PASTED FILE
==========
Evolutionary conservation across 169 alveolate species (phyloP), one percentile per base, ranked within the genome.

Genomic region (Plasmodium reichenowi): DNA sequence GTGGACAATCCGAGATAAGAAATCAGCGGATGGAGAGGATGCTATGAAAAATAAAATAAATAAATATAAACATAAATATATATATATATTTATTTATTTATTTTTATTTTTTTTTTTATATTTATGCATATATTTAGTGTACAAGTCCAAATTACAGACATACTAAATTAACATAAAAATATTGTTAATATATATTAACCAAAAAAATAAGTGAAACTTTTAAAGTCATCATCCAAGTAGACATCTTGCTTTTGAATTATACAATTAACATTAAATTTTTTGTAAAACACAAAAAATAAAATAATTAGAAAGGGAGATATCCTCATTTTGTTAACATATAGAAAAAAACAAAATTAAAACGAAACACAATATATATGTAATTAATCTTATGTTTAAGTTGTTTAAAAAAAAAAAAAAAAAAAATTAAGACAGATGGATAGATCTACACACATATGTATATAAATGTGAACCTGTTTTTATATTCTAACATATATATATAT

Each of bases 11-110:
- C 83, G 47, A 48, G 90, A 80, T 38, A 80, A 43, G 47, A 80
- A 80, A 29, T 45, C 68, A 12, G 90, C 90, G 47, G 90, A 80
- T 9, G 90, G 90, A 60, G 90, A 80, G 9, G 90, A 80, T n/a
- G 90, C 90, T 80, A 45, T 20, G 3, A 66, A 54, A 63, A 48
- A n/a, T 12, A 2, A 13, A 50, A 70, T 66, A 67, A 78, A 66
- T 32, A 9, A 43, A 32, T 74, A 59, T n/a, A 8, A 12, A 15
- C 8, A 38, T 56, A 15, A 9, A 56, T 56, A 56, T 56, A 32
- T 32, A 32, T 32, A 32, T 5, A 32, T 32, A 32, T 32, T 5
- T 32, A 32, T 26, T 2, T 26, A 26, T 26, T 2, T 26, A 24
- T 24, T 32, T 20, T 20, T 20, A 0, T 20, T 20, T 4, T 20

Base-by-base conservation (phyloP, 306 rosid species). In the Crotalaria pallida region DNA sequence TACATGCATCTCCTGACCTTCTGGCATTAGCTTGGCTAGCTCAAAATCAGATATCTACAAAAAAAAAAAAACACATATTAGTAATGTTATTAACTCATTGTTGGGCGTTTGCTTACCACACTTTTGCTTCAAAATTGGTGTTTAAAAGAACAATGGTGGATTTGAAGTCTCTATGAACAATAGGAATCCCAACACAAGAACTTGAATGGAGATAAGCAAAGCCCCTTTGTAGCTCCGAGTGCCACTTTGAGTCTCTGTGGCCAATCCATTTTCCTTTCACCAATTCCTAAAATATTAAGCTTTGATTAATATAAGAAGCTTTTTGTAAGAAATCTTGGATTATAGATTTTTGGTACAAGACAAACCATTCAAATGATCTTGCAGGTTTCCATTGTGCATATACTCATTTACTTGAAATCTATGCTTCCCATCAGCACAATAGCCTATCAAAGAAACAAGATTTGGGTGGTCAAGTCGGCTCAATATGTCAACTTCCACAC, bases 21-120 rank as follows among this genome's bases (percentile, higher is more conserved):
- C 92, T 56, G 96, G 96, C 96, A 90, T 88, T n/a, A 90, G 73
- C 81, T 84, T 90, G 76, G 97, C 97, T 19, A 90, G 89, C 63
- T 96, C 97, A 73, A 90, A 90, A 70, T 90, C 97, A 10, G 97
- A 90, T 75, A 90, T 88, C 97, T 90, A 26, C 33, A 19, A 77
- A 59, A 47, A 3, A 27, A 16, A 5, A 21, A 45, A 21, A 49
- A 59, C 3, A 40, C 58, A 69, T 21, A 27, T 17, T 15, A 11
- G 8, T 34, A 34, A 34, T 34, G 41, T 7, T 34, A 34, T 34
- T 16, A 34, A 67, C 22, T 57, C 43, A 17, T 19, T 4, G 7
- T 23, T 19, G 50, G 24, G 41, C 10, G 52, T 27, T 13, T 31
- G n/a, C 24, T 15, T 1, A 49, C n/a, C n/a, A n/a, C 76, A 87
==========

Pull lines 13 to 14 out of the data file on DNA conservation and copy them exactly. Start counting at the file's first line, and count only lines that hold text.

- T 24, T 32, T 20, T 20, T 20, A 0, T 20, T 20, T 4, T 20

Base-by-base conservation (phyloP, 306 rosid species). In the Crotalaria pallida region DNA sequence TACATGCATCTCCTGACCTTCTGGCATTAGCTTGGCTAGCTCAAAATCAGATATCTACAAAAAAAAAAAAACACATATTAGTAATGTTATTAACTCATTGTTGGGCGTTTGCTTACCACACTTTTGCTTCAAAATTGGTGTTTAAAAGAACAATGGTGGATTTGAAGTCTCTATGAACAATAGGAATCCCAACACAAGAACTTGAATGGAGATAAGCAAAGCCCCTTTGTAGCTCCGAGTGCCACTTTGAGTCTCTGTGGCCAATCCATTTTCCTTTCACCAATTCCTAAAATATTAAGCTTTGATTAATATAAGAAGCTTTTTGTAAGAAATCTTGGATTATAGATTTTTGGTACAAGACAAACCATTCAAATGATCTTGCAGGTTTCCATTGTGCATATACTCATTTACTTGAAATCTATGCTTCCCATCAGCACAATAGCCTATCAAAGAAACAAGATTTGGGTGGTCAAGTCGGCTCAATATGTCAACTTCCACAC, bases 21-120 rank as follows among this genome's bases (percentile, higher is more conserved):